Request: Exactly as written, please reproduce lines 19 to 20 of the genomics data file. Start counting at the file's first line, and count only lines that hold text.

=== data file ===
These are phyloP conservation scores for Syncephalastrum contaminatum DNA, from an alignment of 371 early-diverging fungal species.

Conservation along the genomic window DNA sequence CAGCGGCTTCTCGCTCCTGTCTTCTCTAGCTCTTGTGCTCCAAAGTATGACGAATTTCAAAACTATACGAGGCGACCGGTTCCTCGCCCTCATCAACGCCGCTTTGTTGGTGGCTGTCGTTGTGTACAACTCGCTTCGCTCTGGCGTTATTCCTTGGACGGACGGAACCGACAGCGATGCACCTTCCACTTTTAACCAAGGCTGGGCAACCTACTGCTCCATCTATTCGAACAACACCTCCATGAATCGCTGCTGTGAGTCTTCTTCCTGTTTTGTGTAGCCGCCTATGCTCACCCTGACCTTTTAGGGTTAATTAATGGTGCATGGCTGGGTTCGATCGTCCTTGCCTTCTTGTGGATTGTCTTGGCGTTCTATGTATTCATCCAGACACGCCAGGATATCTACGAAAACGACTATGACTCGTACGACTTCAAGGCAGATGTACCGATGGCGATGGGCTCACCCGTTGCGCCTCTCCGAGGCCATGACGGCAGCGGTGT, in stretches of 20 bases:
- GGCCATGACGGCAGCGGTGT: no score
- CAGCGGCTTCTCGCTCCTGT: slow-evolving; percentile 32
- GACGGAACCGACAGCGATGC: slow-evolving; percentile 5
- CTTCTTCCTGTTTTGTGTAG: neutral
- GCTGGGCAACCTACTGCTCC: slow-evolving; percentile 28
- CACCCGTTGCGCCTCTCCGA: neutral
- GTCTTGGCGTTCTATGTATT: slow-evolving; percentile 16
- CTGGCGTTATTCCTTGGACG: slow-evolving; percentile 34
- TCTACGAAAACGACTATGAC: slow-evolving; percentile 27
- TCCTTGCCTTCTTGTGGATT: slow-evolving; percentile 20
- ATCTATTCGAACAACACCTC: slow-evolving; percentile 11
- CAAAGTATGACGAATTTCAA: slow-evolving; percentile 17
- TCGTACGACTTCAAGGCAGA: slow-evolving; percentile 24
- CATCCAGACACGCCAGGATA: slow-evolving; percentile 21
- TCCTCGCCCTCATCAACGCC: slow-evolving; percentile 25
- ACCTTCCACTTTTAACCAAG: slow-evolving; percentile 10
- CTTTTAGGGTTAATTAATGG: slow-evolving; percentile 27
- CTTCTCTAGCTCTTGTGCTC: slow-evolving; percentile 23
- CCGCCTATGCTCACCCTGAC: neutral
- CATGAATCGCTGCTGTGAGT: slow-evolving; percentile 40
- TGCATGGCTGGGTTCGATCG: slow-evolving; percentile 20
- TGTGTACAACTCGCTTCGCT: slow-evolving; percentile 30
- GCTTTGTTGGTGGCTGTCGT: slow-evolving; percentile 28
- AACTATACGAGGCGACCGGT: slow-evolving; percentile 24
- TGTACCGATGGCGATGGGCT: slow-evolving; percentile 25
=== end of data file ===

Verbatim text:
- CTTTTAGGGTTAATTAATGG: slow-evolving; percentile 27
- CTTCTCTAGCTCTTGTGCTC: slow-evolving; percentile 23